- Kneeling breech
It is when your baby is in a kneeling position, with one or both her legs extended at the hips and flexed at the knees. This is extremely rare.
A transverse lie is associated with a risk of cord prolapse as high as 20%.
- Oblique lie:
Your baby is head down but her head is toward your hip and not engaged in the birth canal.
Note: Good size babies have a much harder time laying in odd positions for they have less room to fit. So again, a good diet is very important for your health, your baby’s and also as you can see – labor as well.
Babies born before 37 weeks. Premature babies have a higher rate of umbilical cord prolapse. This is due to a variety of factors but mainly their smaller size and the increased frequency of malpresentations.
3) Multiple gestation
At term, the risk of a cord prolapse is usually to the second twin. Again this is usually due to smaller babies and an increased probability of malpresentation. However, in well fed mothers low birth weight even with twins does not need to be. Most midwifes will report normal birth weights for twins.
Note: Florence has given birth to two sets of twins. Both sets were born at term (more than 38 weeks – which is normal for her and the same as her singletons). The smallest twin was 7 pounds and the largest 7 lbs 15 oz.
This means women who have had more than one birth. This may be due to the increased likelihood of rupture of membranes prior to the engagement of your baby in your pelvis. In women who have already had a baby, engagement occurs after labor has begun or at least later than for first time moms. Again we would contend that healthy active moms are less at risk. Walking is fantastic exercise and has been proven to reduce malpresentations.
Polyhydramnios – too much amniotic fluid – is often associated with an unstable lie or an unengaged presenting part, as well as a copious flow of amniotic fluid after the membranes rupture. However, polyhydramnios is seen in few pregnancies – 0.5 to 5%. Of these, about 20% of cases are due to maternal diabetes, which causes fetal hyperglycemia (high blood sugar in your baby) and results in polyuria (excessive urine output).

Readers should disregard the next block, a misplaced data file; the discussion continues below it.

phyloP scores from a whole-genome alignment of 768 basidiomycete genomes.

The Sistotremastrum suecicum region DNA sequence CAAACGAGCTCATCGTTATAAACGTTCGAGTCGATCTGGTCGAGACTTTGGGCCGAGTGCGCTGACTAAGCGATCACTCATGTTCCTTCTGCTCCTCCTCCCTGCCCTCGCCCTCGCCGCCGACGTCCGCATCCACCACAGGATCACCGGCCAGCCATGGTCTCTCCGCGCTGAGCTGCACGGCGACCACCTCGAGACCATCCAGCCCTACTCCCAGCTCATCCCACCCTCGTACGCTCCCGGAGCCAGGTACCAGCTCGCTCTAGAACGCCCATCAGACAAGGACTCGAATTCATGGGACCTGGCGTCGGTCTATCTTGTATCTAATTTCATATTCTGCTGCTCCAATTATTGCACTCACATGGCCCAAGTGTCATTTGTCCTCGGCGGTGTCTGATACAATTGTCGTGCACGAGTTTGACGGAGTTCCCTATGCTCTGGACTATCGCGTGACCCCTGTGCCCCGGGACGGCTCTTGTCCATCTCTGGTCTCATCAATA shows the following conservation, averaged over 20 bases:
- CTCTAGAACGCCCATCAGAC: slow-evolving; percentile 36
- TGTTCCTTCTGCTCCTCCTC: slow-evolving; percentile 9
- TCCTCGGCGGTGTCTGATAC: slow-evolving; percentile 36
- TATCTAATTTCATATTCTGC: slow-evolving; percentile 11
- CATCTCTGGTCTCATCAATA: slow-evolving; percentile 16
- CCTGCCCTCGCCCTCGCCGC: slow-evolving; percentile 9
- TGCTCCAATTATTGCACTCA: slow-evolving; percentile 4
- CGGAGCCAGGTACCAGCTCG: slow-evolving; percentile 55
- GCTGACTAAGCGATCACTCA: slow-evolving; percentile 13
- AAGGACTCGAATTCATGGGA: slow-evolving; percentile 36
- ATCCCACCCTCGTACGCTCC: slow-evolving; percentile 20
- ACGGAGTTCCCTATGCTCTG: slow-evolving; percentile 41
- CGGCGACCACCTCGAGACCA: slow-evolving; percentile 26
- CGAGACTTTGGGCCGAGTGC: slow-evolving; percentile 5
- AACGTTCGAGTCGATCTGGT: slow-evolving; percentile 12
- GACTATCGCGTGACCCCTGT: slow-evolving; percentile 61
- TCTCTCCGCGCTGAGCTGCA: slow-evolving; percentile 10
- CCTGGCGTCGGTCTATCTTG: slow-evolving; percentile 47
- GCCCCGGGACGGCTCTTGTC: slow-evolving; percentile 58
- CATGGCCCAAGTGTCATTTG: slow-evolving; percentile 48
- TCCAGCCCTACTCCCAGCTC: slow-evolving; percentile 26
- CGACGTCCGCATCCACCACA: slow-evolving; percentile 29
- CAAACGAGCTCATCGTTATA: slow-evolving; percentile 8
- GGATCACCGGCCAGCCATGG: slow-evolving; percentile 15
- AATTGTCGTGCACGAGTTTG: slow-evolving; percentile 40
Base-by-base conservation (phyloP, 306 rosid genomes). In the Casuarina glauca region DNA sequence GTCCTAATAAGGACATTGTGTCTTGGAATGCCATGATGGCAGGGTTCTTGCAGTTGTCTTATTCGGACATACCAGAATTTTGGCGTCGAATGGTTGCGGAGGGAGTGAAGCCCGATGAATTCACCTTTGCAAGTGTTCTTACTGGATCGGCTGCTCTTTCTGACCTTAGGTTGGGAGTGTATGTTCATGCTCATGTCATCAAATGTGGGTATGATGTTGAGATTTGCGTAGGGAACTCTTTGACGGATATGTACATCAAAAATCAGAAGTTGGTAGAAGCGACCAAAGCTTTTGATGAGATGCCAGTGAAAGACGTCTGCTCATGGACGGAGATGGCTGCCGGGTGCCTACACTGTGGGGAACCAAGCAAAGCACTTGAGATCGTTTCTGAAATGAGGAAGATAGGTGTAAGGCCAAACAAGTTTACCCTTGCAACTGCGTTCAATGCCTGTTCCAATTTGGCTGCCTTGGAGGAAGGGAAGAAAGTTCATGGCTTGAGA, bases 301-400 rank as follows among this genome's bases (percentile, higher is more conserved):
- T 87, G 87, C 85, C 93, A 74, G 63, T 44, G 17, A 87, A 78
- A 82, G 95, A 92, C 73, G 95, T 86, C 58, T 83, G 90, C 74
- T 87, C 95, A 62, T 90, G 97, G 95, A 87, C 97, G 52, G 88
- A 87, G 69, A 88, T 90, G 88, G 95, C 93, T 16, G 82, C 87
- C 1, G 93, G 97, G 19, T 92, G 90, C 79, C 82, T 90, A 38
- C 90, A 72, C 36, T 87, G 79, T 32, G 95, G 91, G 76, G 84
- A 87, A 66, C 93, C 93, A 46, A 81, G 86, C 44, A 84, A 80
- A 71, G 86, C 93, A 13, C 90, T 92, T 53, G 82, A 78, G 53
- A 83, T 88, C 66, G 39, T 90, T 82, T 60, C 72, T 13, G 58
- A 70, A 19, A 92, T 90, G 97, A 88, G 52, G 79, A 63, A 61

Note: A majority of your baby’s amniotic fluid is composed of urine.
About another 20% of cases are associated with fetal anomalies that impair the ability of the baby to swallow.
Note: Your baby normally swallows the amniotic fluid.
However, do not be overly concerned for in 60-65% of cases of polyhydramnios, the cause is unknown.
6) Low birth weight
A baby weighing 2.5 kilos at term or about 5.5 pounds.
7) Fetal congenital abnormality
8) Cephalopelvic disproportion
The baby cannot fit through the mother’s pelvis. This is quite rare for your baby’s head will mold and your pelvis can open up to 33% more depending on your birthing position! More about CPD
9) Pelvic tumors
10) Low lying placenta or other abnormal placentation
11) High fetal station
The baby is still high in the pelvis rather than “engaged.”
12) Long umbilical cord
Macrosomia is – arbitrarily – defined as a birth weight of more than 4000 g or 8 lbs 13 oz. Many women – including Alisha and Florence – give birth to larger babies without any problem. True macrosomia though is often associated with diabetes.
Obstetrical intervention may result in an iatrogenic cord prolapse – iatrogenic means “doctor caused” – and therefore is totally preventable. The main reason for a cord prolapse is the improper engagement of your baby’s head and a gush of the amniotic fluid which then carries his cord with it. Artificial rupture of membranes (AROM) – which is very common in hospitals – is the number one culprit for cord prolapse. Another reason is induction for no medical reasons – which most of them are – and obviously before your baby is ready and properly engaged. Those two reasons – AROM and induction – are very, very unlikely in a homebirth. A cord prolapse is a complication which could be fatal in home or hospital. The National Birthday Trust Fund study of planned home births done in the United Kingdom, reported on the incidence of cord prolapse. In a study involving over 10,000 women, only one cord prolapse occurred at home but no death was reported.